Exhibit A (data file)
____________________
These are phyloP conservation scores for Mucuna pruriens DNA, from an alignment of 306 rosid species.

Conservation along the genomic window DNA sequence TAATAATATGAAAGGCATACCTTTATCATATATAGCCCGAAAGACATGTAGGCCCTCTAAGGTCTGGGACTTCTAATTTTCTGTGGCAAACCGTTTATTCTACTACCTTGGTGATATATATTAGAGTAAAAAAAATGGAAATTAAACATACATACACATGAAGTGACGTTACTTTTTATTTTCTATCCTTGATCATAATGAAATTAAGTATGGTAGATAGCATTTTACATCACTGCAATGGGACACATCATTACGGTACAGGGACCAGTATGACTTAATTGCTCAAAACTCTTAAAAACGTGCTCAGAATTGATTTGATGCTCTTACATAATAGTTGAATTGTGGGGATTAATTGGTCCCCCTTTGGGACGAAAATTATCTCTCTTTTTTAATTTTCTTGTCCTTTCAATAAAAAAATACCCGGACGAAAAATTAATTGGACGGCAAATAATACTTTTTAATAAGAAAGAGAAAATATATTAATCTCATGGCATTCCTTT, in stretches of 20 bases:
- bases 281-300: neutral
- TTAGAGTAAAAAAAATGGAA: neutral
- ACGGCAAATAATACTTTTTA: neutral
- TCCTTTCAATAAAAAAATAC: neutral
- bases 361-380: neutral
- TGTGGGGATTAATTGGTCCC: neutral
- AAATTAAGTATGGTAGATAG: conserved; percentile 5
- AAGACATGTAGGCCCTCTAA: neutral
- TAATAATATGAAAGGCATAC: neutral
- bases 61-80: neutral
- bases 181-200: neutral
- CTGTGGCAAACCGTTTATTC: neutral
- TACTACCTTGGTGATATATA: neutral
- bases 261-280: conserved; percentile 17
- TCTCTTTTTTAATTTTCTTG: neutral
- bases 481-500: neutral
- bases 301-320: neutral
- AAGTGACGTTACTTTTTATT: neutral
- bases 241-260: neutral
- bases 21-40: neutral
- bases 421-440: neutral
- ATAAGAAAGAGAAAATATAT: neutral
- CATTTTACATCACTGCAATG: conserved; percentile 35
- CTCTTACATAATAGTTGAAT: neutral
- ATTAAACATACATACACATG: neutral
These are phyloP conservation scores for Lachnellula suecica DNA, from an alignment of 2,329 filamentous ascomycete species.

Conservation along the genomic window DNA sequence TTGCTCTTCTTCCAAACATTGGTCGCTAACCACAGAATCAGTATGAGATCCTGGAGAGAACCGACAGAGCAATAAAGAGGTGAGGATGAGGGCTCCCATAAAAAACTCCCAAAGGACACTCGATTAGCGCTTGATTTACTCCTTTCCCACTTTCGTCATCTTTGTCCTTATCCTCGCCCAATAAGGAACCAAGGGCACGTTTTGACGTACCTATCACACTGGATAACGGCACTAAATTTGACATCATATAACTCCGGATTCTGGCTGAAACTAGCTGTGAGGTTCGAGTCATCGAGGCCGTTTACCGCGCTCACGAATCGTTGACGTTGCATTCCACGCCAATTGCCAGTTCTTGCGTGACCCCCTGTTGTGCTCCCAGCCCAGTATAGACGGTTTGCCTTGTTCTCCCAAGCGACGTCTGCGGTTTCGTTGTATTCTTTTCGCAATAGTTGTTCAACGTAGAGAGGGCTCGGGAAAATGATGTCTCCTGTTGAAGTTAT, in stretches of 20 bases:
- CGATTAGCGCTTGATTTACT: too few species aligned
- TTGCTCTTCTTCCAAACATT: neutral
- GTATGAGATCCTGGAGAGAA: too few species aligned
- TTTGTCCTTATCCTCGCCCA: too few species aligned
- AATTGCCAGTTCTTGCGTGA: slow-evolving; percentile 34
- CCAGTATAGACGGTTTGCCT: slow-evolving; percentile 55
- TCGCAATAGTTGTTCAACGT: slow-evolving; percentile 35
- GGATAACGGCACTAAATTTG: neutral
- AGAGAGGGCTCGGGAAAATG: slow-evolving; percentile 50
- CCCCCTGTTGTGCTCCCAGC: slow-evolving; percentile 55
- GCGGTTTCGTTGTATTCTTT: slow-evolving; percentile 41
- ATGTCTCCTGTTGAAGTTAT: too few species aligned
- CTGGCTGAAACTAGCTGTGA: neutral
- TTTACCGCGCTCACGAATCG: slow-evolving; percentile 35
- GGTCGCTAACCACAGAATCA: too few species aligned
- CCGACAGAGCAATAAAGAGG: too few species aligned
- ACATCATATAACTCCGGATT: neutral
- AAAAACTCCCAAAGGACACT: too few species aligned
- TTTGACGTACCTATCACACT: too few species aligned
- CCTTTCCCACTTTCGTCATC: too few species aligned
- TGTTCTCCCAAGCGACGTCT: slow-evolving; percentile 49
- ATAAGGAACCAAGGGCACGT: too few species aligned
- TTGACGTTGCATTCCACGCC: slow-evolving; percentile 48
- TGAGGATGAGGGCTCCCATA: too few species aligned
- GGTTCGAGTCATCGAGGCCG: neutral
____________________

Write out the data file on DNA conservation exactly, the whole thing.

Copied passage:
These are phyloP conservation scores for Mucuna pruriens DNA, from an alignment of 306 rosid species.

Conservation along the genomic window DNA sequence TAATAATATGAAAGGCATACCTTTATCATATATAGCCCGAAAGACATGTAGGCCCTCTAAGGTCTGGGACTTCTAATTTTCTGTGGCAAACCGTTTATTCTACTACCTTGGTGATATATATTAGAGTAAAAAAAATGGAAATTAAACATACATACACATGAAGTGACGTTACTTTTTATTTTCTATCCTTGATCATAATGAAATTAAGTATGGTAGATAGCATTTTACATCACTGCAATGGGACACATCATTACGGTACAGGGACCAGTATGACTTAATTGCTCAAAACTCTTAAAAACGTGCTCAGAATTGATTTGATGCTCTTACATAATAGTTGAATTGTGGGGATTAATTGGTCCCCCTTTGGGACGAAAATTATCTCTCTTTTTTAATTTTCTTGTCCTTTCAATAAAAAAATACCCGGACGAAAAATTAATTGGACGGCAAATAATACTTTTTAATAAGAAAGAGAAAATATATTAATCTCATGGCATTCCTTT, in stretches of 20 bases:
- bases 281-300: neutral
- TTAGAGTAAAAAAAATGGAA: neutral
- ACGGCAAATAATACTTTTTA: neutral
- TCCTTTCAATAAAAAAATAC: neutral
- bases 361-380: neutral
- TGTGGGGATTAATTGGTCCC: neutral
- AAATTAAGTATGGTAGATAG: conserved; percentile 5
- AAGACATGTAGGCCCTCTAA: neutral
- TAATAATATGAAAGGCATAC: neutral
- bases 61-80: neutral
- bases 181-200: neutral
- CTGTGGCAAACCGTTTATTC: neutral
- TACTACCTTGGTGATATATA: neutral
- bases 261-280: conserved; percentile 17
- TCTCTTTTTTAATTTTCTTG: neutral
- bases 481-500: neutral
- bases 301-320: neutral
- AAGTGACGTTACTTTTTATT: neutral
- bases 241-260: neutral
- bases 21-40: neutral
- bases 421-440: neutral
- ATAAGAAAGAGAAAATATAT: neutral
- CATTTTACATCACTGCAATG: conserved; percentile 35
- CTCTTACATAATAGTTGAAT: neutral
- ATTAAACATACATACACATG: neutral
These are phyloP conservation scores for Lachnellula suecica DNA, from an alignment of 2,329 filamentous ascomycete species.

Conservation along the genomic window DNA sequence TTGCTCTTCTTCCAAACATTGGTCGCTAACCACAGAATCAGTATGAGATCCTGGAGAGAACCGACAGAGCAATAAAGAGGTGAGGATGAGGGCTCCCATAAAAAACTCCCAAAGGACACTCGATTAGCGCTTGATTTACTCCTTTCCCACTTTCGTCATCTTTGTCCTTATCCTCGCCCAATAAGGAACCAAGGGCACGTTTTGACGTACCTATCACACTGGATAACGGCACTAAATTTGACATCATATAACTCCGGATTCTGGCTGAAACTAGCTGTGAGGTTCGAGTCATCGAGGCCGTTTACCGCGCTCACGAATCGTTGACGTTGCATTCCACGCCAATTGCCAGTTCTTGCGTGACCCCCTGTTGTGCTCCCAGCCCAGTATAGACGGTTTGCCTTGTTCTCCCAAGCGACGTCTGCGGTTTCGTTGTATTCTTTTCGCAATAGTTGTTCAACGTAGAGAGGGCTCGGGAAAATGATGTCTCCTGTTGAAGTTAT, in stretches of 20 bases:
- CGATTAGCGCTTGATTTACT: too few species aligned
- TTGCTCTTCTTCCAAACATT: neutral
- GTATGAGATCCTGGAGAGAA: too few species aligned
- TTTGTCCTTATCCTCGCCCA: too few species aligned
- AATTGCCAGTTCTTGCGTGA: slow-evolving; percentile 34
- CCAGTATAGACGGTTTGCCT: slow-evolving; percentile 55
- TCGCAATAGTTGTTCAACGT: slow-evolving; percentile 35
- GGATAACGGCACTAAATTTG: neutral
- AGAGAGGGCTCGGGAAAATG: slow-evolving; percentile 50
- CCCCCTGTTGTGCTCCCAGC: slow-evolving; percentile 55
- GCGGTTTCGTTGTATTCTTT: slow-evolving; percentile 41
- ATGTCTCCTGTTGAAGTTAT: too few species aligned
- CTGGCTGAAACTAGCTGTGA: neutral
- TTTACCGCGCTCACGAATCG: slow-evolving; percentile 35
- GGTCGCTAACCACAGAATCA: too few species aligned
- CCGACAGAGCAATAAAGAGG: too few species aligned
- ACATCATATAACTCCGGATT: neutral
- AAAAACTCCCAAAGGACACT: too few species aligned
- TTTGACGTACCTATCACACT: too few species aligned
- CCTTTCCCACTTTCGTCATC: too few species aligned
- TGTTCTCCCAAGCGACGTCT: slow-evolving; percentile 49
- ATAAGGAACCAAGGGCACGT: too few species aligned
- TTGACGTTGCATTCCACGCC: slow-evolving; percentile 48
- TGAGGATGAGGGCTCCCATA: too few species aligned
- GGTTCGAGTCATCGAGGCCG: neutral